In the before times, prior to the establishment of Oregon's Adult Use recreational cannabis program, the list of things to consider when purchasing weed was fairly short, including but not limited to: "Is it, like, chronic?" "How much?" and "How late from the time my dealer says they will arrive will they actually show up?"
"Been two hours. I'll try his beeper again" sighed many a stood-up stoner. Simpler times...
When buying cannabis now, questions primarily concern potency, terpene content and if the product/strain will deliver on your intended outcomes. But for many, the same questions they ask when making other purchases are being asked about their cannabis, often involving how it was produced.
Cannabis is an agricultural crop, and like all cultivated crops, is generally produced in two forms: small scale sun-grown "Craft" and large-scale indoor "Commercial." As cannabis continues its transition from "illegal evil drug comin' for your children, booga booga" to "taxed and regulated commodity helping fund schools and police departments, ka-ching," the sector of consumers who seek out craft cannabis is growing—not simply for the quality, but for the shared beliefs in ecological stewardship and supporting small businesses.
Trigger warning: Whenever one is discussing the merits of sun-grown cannabis it is often framed as a contest between that and indoor, instead of a comparison. I know indoor growers can produce remarkable, award-winning flowers, which I regularly enjoy very much. So, while "sun-grown versus indoor" is a false equivalence, "craft compared to commercial" is not.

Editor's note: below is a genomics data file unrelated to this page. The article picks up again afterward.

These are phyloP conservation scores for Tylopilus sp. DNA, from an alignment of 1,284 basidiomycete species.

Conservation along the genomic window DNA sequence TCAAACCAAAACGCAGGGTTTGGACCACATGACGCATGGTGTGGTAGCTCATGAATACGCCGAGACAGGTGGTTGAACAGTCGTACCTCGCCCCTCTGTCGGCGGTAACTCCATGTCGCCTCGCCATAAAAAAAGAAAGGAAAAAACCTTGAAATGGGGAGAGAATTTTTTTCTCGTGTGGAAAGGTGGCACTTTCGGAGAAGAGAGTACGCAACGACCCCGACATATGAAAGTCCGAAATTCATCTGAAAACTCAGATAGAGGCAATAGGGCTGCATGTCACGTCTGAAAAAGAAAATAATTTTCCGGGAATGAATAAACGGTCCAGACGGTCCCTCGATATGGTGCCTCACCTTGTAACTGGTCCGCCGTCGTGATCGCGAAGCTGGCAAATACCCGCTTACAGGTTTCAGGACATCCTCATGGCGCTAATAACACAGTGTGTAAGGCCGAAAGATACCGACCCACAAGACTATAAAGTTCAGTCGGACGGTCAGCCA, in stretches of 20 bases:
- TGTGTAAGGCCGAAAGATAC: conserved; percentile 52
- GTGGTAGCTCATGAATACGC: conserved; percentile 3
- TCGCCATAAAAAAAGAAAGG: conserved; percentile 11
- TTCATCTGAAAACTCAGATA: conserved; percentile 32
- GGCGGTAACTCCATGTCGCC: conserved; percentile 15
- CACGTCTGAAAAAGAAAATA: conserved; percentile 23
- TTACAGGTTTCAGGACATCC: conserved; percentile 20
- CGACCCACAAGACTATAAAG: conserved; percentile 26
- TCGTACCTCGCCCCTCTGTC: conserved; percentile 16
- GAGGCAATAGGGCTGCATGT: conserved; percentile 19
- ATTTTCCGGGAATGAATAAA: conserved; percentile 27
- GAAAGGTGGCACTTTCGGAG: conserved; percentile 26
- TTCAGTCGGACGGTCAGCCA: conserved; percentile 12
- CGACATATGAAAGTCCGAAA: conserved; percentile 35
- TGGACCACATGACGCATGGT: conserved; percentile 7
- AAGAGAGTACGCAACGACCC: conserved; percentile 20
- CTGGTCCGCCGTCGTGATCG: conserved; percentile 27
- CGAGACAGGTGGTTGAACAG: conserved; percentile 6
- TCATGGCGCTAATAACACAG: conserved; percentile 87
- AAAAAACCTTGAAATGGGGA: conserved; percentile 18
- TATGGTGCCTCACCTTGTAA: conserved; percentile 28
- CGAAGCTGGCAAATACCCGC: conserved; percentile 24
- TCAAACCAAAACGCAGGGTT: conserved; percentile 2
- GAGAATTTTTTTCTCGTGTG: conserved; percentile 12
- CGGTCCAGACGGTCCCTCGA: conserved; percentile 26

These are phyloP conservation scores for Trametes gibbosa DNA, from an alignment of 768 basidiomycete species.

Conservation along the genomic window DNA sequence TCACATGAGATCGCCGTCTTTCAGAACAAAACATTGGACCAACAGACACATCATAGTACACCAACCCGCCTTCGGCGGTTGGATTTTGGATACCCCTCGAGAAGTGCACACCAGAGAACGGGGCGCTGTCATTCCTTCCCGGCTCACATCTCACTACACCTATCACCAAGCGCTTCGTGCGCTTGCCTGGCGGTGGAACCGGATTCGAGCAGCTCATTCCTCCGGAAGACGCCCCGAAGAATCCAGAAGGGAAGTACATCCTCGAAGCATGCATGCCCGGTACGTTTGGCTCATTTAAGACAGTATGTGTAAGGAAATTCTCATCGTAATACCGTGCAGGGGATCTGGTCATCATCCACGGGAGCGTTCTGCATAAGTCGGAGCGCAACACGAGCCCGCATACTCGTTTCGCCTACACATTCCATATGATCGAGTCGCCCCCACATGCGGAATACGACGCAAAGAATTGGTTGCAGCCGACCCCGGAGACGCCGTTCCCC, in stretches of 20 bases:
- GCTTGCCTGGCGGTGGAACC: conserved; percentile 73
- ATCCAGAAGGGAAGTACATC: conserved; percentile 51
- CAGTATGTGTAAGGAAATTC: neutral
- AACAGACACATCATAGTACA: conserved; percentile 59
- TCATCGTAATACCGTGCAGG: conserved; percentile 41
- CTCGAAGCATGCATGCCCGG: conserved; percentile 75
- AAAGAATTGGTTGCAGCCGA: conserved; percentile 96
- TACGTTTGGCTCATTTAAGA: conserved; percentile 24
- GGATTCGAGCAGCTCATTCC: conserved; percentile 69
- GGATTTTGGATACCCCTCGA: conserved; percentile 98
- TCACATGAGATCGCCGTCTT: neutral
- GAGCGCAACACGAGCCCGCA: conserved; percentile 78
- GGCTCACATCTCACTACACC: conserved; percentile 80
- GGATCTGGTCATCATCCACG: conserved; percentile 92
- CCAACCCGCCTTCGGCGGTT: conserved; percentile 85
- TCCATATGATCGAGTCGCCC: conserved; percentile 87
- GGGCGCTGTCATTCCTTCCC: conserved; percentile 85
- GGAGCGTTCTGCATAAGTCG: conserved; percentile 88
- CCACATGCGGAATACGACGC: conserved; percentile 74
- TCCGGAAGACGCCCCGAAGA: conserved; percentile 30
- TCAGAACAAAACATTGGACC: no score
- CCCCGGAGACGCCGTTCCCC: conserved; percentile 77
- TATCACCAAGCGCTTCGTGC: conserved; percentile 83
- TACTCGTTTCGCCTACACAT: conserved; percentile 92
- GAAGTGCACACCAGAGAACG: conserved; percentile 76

A new public education and awareness campaign looks to help cannabis consumers identify sun-grown producers that adhere to certain organic cannabis farming practices and ideals.
"Weed Like Change," a name which clearly someone signed off on while high AF, is a coalition including dispensaries, producers, nonprofits and "Sun+Earth" certified farms and brands.
Sun+Earth is a two-years-young nonprofit that promotes and certifies growers producing sun-grown cannabis using regenerative organic soil practices, and who fairly compensate their workers. Their 50-plus small craft cannabis farms, primarily in southern California and southern Oregon, with a few in Washington, are spotlighted by "Weed Like Change" to amplify the value of environmental impacts of cannabis produced this way.
The farms, all sun grown, have a carbon footprint of 1/25th that of an indoor grow, and forgoe herbicides, synthetic pesticides and fertilizers for compost teas, soil inoculants and nitrogen- fixing cover crops.
Some of my favorite flowers lately have been from small craft sun-grown farms, providing outstanding taste, potency, bag appeal and high terpene contents. I've written of my love for Green Source Gardens, who arguably are Oregon's foremost regenerative organic soil cannabis growers, as well as members of the Weed Like Change campaign. They offered up some strains that delivered soaring highs, subterranean chilled out lows, with mouth-watering terpene levels. Also great? Their lower production costs result in wallet-friendly prices.
Other Oregon members include Luminous Botanicals, East Fork Cultivars, Groundworks Industries—owners of Serra, Farma and Electric Lettuce, Somewhere Dispensary, Phoenix Rising, and several other farms. They are joined by Brother David's, a nonprofit cannabis brand whose 100% of proceeds are dedicated to supporting small cannabis farms.
Technology has developed grow systems utilizing high intensity, low energy LEDS and more efficient HVAC systems for indoor growers, offering a smaller carbon footprint than traditional indoor grow systems using massively inefficient rows of 1000 watt lights and HVAC.
Reducing our carbon footprint involves numerous small changes and choices. The choice to support small sun-grown craft cannabis is one of the easiest.
Weed Like Change